It comes up nearly every time a high-profile program runs seriously afoul of the NCAA’s Byzantine set of rules and regulations governing the multibillion-dollar college sports industrial complex. Scholarships get docked, postseason bans are implemented, and complaints start ringing out about such a hamfisted system of justice.
Not surprisingly, college hoops legend Rick Pitino became the latest to take up the cause over the weekend. After learning that his team wouldn’t be allowed to play in the postseason this year in connection with a recruiting sex scandal, Louisville’s men’s basketball coach blew his stack over the “broken” system penalizing innocent bystanders for the sins of their predecessors.
Pitino’s alternative to the current punishment scheme is nothing revolutionary: Instead of taking away scholarships or implementing postseason bans, impose substantial fines on the school and the head coach. It should be noted that the NCAA and schools have incorporated financial penalties in sanctions before, such as Jim Tressel’s punishment for his involvement in Tattoogate at Ohio State. The NCAA even added guidelines for financial penalties to its enforcement reforms in 2013.
It sounds like a reasonable solution that would keep players and coaches who had nothing do with past misdeeds free and clear of the repercussions. But “financial penalties alone” also sounds completely infeasible.
For argument’s sake, let’s assume we could devise some type of equitable fine structure for infractions. How does the NCAA ensure that the money for such fines comes from the right places within the athletic department?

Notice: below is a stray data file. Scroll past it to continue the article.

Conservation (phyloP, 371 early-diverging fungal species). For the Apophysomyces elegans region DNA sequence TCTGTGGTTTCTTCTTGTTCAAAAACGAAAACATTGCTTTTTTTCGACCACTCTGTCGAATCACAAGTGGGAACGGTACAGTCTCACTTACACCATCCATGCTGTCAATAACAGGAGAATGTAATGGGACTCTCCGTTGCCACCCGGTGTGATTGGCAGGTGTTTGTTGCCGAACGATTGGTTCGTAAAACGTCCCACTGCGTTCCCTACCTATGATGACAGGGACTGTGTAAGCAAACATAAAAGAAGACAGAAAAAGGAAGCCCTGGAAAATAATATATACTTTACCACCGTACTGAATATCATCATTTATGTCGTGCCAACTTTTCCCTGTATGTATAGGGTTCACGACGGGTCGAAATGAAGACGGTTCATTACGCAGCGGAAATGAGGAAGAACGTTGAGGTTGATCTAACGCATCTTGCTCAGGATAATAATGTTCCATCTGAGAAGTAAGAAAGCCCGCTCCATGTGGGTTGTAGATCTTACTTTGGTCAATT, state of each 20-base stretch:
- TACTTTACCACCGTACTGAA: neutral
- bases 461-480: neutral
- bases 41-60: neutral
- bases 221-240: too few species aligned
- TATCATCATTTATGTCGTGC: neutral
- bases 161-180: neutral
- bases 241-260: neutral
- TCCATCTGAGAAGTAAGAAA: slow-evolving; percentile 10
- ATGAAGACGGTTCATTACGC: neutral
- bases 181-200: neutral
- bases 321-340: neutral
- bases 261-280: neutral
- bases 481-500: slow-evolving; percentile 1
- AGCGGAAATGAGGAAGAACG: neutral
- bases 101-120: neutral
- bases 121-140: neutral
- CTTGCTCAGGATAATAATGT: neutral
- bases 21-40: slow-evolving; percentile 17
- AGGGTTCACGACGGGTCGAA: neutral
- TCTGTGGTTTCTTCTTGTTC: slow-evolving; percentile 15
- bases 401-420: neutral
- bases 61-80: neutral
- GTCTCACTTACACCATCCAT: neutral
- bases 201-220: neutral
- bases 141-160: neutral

Put another way, if the men’s basketball program breaks the rules, it’s impossible for the NCAA to ensure that a school pays for the resulting fines out of that program’s pocket. It doesn’t have that level of authority over any school’s budgeting, which opens up the possibility of using everything from funding for non-revenue sports to student fees to teachers’ salaries to pay off the fines.
If that’s not enough, think about the message it would send to the public if cheating were reduced to a matter of dollars and cents for the schools.
Ironic as they may be, the NCAA’s stated core values cover concepts like integrity, sportsmanship and fairness. In theory, its rules exist to promote competitive equity among its member schools. Therefore, it would fly in the face of the institution’s avowed mission if it were to turn compliance into an exercise in economic risk management for the schools.
When innocent players get caught in the crossfire over scandals such as the one currently playing out at Louisville, it’s unfair. No one should dispute that.
Unfortunately for the bystanders, scholarships and postseason events – not cash – are the NCAA’s best targets to deter cheating.